Antimetastatic effect of endogenous tumor necrosis factor induced by the treatment of recombinant interferon γ followed by an analogue (GLA-60) to synthetic lipid A subunit
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- Saiki, I., Maeda, H., Murata, J. et al. Cancer Immunol Immunother (1989) 30: 151. doi:10.1007/BF01669423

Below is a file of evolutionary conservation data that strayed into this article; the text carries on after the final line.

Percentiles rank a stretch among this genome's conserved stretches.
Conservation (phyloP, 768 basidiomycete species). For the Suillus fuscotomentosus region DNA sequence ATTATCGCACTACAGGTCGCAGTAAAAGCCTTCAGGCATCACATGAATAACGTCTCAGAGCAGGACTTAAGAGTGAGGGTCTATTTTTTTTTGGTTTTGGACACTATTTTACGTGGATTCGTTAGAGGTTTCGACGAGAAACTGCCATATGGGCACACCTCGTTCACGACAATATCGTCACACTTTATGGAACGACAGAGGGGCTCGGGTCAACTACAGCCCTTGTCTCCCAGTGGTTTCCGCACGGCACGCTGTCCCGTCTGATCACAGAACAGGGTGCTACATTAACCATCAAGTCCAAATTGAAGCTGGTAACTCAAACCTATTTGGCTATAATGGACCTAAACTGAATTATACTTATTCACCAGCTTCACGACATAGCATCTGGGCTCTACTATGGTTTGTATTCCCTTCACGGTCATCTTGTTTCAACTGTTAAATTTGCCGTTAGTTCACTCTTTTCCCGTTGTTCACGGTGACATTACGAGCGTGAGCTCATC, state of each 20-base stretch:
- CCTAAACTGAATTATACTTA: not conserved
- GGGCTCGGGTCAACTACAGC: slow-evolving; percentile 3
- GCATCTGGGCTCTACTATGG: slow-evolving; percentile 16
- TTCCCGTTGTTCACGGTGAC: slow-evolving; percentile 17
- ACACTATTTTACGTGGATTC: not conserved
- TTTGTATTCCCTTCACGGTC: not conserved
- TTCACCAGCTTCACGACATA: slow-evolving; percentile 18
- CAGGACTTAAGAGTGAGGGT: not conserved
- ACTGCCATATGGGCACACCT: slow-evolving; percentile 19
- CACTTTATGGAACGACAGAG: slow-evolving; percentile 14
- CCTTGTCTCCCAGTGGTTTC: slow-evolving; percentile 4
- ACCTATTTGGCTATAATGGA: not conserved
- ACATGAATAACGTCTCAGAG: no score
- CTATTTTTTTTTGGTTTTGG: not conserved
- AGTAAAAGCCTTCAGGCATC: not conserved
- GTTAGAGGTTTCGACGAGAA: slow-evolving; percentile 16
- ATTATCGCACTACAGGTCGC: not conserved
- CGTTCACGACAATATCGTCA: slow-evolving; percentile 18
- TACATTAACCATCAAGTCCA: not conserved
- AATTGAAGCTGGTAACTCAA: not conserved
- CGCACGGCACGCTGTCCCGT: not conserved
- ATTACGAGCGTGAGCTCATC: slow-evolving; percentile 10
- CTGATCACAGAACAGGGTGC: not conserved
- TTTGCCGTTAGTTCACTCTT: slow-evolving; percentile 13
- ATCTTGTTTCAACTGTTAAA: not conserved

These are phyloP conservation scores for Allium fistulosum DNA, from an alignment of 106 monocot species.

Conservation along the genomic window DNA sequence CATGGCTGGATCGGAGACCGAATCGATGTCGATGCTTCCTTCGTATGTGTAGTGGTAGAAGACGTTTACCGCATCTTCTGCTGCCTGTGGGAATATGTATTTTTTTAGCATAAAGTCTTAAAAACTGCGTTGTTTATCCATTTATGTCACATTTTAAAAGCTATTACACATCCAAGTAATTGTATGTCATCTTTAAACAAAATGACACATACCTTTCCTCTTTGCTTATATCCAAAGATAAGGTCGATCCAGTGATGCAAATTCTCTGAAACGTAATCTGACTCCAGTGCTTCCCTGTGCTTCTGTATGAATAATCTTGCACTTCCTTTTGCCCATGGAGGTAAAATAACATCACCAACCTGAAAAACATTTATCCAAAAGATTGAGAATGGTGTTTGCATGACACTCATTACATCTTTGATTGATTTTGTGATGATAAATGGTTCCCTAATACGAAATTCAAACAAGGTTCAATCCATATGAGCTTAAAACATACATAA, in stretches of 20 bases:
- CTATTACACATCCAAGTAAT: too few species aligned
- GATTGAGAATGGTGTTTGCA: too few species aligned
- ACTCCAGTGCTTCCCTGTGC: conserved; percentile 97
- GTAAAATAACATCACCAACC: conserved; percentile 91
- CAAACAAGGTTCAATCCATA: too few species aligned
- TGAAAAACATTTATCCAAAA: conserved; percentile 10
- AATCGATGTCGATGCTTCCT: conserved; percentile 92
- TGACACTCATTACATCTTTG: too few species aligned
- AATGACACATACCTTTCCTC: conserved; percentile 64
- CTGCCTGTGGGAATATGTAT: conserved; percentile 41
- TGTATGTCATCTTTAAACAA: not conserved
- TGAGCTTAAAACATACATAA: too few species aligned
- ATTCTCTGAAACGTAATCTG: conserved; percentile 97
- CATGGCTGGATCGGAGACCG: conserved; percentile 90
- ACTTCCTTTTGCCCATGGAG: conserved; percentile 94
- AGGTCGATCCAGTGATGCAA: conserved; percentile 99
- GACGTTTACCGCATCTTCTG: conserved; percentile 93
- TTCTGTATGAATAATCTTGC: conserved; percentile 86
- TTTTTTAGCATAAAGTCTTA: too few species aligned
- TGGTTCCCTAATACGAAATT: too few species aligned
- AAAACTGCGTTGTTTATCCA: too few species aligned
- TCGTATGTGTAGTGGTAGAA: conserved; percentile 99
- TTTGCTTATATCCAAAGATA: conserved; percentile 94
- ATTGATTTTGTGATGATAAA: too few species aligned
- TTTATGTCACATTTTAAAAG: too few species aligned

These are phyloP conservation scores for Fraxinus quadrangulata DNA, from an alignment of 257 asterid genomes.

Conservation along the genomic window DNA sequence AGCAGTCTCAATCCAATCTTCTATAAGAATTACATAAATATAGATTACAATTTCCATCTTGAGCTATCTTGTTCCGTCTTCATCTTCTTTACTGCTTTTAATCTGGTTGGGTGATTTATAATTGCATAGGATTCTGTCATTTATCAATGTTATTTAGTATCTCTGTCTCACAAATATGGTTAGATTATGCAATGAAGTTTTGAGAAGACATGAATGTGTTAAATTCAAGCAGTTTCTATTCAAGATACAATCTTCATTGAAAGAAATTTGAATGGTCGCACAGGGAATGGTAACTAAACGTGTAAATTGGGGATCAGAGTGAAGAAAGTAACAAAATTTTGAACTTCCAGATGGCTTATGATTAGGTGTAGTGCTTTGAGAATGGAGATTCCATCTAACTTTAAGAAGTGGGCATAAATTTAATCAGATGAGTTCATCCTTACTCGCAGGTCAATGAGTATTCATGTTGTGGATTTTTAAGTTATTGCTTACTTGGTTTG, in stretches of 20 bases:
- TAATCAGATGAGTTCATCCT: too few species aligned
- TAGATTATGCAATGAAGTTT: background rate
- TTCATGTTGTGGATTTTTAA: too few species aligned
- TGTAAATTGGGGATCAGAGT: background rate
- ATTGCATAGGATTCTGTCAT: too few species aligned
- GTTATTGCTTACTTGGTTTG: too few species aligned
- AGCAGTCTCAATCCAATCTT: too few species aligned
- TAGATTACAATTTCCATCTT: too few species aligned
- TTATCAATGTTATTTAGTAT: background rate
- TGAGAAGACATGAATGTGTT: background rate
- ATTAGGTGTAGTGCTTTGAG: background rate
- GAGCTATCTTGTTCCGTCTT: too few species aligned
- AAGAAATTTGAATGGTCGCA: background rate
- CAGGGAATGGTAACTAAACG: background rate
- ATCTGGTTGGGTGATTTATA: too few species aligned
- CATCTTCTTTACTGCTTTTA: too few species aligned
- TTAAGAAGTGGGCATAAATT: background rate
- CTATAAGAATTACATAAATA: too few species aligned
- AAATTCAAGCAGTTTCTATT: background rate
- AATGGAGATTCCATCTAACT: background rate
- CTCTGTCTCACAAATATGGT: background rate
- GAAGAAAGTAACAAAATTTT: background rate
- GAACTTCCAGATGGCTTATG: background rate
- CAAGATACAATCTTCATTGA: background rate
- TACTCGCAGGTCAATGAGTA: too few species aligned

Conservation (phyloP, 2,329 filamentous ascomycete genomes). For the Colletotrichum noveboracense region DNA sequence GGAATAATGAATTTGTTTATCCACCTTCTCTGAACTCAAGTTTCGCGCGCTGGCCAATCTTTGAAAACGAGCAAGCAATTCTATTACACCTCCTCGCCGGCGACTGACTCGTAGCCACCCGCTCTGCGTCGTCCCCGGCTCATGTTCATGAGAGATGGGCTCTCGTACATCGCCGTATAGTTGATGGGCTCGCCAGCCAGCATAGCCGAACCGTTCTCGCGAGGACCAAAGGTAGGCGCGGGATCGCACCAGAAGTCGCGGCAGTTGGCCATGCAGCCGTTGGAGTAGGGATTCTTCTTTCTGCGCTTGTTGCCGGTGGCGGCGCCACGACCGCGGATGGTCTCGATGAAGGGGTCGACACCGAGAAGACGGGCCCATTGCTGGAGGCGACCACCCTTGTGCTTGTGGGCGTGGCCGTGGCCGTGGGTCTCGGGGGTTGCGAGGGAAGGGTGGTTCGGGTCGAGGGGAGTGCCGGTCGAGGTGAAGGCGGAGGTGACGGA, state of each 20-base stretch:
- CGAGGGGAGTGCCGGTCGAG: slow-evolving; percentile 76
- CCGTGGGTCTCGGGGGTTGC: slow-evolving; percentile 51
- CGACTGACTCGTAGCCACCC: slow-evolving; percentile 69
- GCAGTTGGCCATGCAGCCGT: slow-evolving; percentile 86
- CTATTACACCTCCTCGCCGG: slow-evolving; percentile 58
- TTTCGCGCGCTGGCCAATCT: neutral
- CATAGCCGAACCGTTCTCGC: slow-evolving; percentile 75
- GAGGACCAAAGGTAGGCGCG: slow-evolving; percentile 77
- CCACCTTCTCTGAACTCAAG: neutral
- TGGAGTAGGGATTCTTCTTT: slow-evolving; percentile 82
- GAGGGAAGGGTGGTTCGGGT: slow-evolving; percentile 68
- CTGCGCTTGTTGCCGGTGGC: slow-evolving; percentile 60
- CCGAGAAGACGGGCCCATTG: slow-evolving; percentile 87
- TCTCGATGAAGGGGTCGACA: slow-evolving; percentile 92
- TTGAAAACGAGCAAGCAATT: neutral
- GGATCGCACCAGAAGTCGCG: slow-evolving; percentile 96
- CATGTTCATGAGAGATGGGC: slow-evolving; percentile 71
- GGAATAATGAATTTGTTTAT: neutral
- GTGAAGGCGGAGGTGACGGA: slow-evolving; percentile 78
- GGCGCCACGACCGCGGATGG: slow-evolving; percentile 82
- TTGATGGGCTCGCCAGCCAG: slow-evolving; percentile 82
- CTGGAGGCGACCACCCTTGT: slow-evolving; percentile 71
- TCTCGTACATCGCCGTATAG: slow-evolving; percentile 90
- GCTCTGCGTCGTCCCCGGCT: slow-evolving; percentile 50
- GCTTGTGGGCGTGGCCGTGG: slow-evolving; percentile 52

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We have investigated the effect of endogenous production of tumor necrosis factor (TNF) induced by the combination of recombinant interferon γ (rIFNγ) as a primer followed by GLA-60 as a trigger (rIFNγ/GLA-60) on murine lung metastases caused by B16-BL6 melanoma. In order to examine the therapeutic effect of endogenous TNF on tumor metastasis, the ability of multiple administrations of rIFNγ/GLA-60 to induce TNF production was also tested. The multiple administrations of rIFNγ/GLA-60 at intervals of 2 days were effective for the induction of endogenous TNF in mice but continuous multiple administrations of them for 2–4 days were not. In tumor-bearing mice, the production of endogenous TNF by rIFNγ/GLA-60 was less than that of normal mice, but treatment 3 days after the surgical excision of primary tumors showed the endogenous TNF production to be similar to that in normal mice. In the experimental lung metastasis model, intravenous administration of rIFNγ followed by intravenous or intranasal administration of GLA-60 showed potent inhibition of lung metastases of B16-BL6 melanoma, whereas the reverse sequence of administration (GLA-60/rIFNγ) or administration of a mixture of rIFNγ and GLA-60, which cannot induce the production of TNF, caused no inhibition of lung metastases. These results indicated that the regression of tumor metastases by rIFNγ/GLA-60 was mediated by the production of endogenous TNF in addition to the direct effects of both immunostimulants. Furthermore, the administration of rIFNγ and GLA-60 significantly inhibited the tumor metastases in spontaneous lung metastasis model. These results may provide a promising approach for the treatment of cancer metastasis as a result of its ability to induce endogenous TNF.